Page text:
Nick in Norway

A Little Off Balance but Not Out of Step, Part 2: Hiking in Norway

Submitted by admin on Mon, 12/19/2016 - 07:52
Nick Kucharew is an ANAC board member. He elected to have complete surgical removal of his tumour in 2013. Although he still experiences minor balance issues, Nick is grateful for the support he received from ANAC through his diagnosis and treatment.

After quite a bit of discussion, my wife and I arrived at a plan that we hoped would work. We outfitted ourselves with some hiking gear - backpacks, walking poles and hiking boots. We decided to train for our Norwegian hike by going on treks near our home. This allowed me to practice, practice, practice, and either find out if this dream was a possibility, or not.

With about six weeks before we were due to leave, there really wasn't a lot of time! But better late than never.

The first weekend we noted that the hike did not look terribly difficult. As we continued to walk up hills and over rocks, I discovered my balance was actually BETTER than normal. What gives? Maybe the ground was so uneven and rocky that it was offsetting my imbalance? Who was I to argue?

Over the next six weeks, we hiked and hiked and hiked, as much as we could. We wanted to get used to the rougher terrain while carrying all the weight from our gear in our backpacks. We were bringing cameras, a tripod, wind jackets, extra clothes and water. We needed to be prepared. Our hikes were all okay. And we got a lot of exercise too!

Now on to Norway and Pulpit’s Rock!

We left our hotel early in the morning, before 7 am, travelled by ferry and then drove to the base of our climb.

Here is a picture near the beginning to give you some idea of what we were climbing/hiking up.

The start of the climb
The start of the climb

The climb to the top went well. The preparation and training were well worth the effort. After 3 or 4 hours, we reached the top.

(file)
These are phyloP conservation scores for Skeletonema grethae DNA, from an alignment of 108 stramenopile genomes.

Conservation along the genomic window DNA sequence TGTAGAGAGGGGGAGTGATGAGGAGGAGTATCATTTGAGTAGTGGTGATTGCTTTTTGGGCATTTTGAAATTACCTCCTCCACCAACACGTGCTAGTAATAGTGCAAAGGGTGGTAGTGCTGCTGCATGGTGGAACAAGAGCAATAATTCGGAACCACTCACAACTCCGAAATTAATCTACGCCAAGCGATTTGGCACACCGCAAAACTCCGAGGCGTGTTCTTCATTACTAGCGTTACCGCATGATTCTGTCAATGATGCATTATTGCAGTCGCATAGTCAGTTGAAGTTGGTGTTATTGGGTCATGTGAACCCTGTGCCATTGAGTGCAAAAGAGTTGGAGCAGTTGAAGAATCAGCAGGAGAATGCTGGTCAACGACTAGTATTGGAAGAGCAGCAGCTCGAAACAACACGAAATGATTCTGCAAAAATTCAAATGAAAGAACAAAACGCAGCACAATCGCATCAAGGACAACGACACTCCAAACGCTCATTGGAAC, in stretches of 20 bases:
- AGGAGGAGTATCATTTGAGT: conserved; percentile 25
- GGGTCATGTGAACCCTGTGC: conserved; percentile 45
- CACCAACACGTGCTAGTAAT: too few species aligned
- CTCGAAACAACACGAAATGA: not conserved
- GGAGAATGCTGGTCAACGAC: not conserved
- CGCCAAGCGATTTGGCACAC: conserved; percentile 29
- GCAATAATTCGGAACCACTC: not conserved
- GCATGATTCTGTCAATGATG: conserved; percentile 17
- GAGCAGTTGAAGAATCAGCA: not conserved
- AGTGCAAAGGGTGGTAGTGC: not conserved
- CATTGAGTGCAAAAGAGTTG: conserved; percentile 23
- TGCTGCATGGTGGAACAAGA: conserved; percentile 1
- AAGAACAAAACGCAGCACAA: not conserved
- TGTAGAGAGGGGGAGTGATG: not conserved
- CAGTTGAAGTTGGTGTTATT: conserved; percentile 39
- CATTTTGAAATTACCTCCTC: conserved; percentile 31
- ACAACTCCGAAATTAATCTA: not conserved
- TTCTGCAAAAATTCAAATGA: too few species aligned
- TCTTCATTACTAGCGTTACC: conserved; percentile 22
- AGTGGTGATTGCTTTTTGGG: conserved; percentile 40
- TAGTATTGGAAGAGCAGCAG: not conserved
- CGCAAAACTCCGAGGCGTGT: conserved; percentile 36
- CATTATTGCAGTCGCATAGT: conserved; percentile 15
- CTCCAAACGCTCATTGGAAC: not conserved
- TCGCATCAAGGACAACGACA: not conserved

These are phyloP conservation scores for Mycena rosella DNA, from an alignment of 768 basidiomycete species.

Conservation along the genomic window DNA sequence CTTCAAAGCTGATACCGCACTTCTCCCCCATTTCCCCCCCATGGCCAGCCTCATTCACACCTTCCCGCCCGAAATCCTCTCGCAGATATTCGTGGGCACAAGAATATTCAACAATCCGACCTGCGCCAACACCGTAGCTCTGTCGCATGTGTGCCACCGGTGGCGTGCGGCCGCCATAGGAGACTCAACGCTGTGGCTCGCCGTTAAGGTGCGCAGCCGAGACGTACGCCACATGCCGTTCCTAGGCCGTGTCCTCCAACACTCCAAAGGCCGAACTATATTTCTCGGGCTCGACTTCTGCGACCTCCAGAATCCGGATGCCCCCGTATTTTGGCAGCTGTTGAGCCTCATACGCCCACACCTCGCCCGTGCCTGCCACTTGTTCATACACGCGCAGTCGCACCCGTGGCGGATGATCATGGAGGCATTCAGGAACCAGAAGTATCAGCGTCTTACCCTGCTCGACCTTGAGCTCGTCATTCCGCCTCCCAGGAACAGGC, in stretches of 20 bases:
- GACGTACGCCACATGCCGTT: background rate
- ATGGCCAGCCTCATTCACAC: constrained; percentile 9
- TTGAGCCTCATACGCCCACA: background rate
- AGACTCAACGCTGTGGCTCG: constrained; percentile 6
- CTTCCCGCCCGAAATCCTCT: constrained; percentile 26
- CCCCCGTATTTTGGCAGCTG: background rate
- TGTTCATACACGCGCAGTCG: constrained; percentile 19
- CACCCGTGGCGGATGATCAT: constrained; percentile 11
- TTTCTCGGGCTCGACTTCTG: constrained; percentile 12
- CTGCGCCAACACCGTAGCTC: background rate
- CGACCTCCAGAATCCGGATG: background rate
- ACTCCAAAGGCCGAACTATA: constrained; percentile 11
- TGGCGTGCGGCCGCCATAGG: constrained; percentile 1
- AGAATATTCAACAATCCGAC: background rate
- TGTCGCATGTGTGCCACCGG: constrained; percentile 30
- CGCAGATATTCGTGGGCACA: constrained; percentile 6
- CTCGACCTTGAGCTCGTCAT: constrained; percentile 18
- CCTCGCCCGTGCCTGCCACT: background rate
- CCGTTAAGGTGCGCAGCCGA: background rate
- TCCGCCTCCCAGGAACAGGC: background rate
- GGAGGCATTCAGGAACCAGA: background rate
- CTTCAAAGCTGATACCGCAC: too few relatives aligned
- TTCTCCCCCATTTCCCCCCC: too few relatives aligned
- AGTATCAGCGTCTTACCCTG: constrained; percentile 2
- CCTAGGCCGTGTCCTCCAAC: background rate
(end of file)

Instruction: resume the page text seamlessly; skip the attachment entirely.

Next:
This is what we saw. Pretty nice.

View from the top
View from the top

After only a few minutes I decided I had to go close to the edge, lie down and look over, straight down to the water. Previous to the trip there was NO WAY I could even imagine being near the edge. I didn’t think I would be able to do it. I was nervous that a gust of wind would hit me, I'd lose my balance and get tossed over!

So here I am looking over the edge for about a minute and a half, while the guide took these pictures. My wife is just behind me. I think she was going to grab my legs, just in case.

On the edge
On the edge
On the top
On the top

I also climbed up here so I could get some more pictures.

View from the climb
View from the climb

Like this one.

View from the climb
View from the climb

It took us another 3 or 4 hours to descend a back-route that very few people know about. Fortunately, our guide had hiked this area for many years and knew the trails that would work best for my needs. Hiring a guide was, in the end, one of our best decisions.

The entire trek took us almost 8 hours - to go up and back down. It was the most gruelling hike we could have ever imagined. We were exhausted and very sore for a few days afterwards.

But it was worth it. Let me tell you. It was worth it!

I was also extremely happy that I worked up the courage to go to the edge. It was something I never thought I could do, but I did with enthusiasm. That alone has given me a bit of a reputation with my wife as a "Wild Man."

As a final send off to our adventure, here is a picture I shot at the end of the trip when our ship was in a harbour after a storm. Can you see the double rainbow? My wife said she saw a triple.

Rainbow after the storm
Rainbow after the storm